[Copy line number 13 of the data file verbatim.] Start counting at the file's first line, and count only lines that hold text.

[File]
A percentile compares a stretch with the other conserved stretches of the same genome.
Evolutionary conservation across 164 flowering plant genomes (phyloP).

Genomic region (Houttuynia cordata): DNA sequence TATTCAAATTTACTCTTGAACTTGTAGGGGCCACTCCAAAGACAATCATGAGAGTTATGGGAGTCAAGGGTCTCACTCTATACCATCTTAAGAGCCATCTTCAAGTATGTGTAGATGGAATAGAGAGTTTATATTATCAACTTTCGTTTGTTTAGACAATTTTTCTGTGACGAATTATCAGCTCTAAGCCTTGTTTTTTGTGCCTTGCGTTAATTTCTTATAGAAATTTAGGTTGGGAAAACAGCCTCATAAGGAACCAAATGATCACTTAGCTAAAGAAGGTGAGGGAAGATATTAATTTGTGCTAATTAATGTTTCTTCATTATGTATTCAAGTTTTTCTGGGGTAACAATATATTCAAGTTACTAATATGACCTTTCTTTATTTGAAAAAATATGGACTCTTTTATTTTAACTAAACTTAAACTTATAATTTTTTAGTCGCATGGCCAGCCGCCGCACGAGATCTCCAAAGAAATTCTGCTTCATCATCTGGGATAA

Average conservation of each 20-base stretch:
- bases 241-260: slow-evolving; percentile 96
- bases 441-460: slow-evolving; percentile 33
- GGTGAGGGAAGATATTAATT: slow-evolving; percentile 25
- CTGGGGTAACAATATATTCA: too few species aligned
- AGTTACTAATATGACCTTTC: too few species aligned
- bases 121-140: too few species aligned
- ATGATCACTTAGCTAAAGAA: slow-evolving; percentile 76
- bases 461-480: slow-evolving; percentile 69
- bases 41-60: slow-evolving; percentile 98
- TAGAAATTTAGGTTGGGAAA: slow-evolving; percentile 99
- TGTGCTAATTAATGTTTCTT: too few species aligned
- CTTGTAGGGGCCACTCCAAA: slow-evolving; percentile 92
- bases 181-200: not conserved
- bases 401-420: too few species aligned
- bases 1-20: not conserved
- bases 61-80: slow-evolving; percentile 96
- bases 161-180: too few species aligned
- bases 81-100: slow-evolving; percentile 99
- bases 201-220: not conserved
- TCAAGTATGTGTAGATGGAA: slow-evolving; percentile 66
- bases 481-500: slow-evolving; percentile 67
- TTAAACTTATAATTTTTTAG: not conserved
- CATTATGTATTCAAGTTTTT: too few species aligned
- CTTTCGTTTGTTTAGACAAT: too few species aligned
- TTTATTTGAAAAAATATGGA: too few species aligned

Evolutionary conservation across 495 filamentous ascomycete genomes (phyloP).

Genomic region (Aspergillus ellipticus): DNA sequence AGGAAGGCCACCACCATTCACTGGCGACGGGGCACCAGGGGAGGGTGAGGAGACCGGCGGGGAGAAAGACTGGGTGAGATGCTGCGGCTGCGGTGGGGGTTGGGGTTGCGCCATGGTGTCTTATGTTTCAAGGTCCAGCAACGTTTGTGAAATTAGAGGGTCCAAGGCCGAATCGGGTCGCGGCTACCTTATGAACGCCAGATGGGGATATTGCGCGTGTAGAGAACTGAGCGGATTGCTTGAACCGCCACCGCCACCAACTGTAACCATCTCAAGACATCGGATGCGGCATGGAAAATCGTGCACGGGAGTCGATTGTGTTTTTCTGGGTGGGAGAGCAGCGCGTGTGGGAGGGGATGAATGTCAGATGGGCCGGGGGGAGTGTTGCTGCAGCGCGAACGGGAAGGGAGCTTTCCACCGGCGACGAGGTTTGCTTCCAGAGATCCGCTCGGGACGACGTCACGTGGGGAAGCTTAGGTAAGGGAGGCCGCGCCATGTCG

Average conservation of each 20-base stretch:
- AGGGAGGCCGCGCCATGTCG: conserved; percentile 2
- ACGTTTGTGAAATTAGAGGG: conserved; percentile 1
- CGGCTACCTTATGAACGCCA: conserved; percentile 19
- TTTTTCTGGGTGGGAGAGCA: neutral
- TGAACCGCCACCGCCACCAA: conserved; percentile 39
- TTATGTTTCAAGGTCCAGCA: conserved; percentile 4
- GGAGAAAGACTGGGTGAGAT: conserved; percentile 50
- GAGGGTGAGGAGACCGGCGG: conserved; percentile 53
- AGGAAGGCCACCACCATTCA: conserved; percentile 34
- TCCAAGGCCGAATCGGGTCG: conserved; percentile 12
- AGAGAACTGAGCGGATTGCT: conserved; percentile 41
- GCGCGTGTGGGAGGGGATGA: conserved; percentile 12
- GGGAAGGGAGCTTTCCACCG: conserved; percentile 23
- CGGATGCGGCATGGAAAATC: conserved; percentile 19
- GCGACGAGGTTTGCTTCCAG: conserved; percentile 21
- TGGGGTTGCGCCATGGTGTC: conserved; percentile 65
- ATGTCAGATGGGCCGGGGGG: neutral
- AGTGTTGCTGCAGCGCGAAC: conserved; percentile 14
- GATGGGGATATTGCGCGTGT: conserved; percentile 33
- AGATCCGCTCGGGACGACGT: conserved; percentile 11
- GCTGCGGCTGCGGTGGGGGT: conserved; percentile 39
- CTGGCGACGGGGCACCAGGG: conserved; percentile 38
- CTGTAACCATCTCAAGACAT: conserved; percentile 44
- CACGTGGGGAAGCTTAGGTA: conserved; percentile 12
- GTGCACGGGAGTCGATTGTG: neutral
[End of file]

- bases 41-60: slow-evolving; percentile 98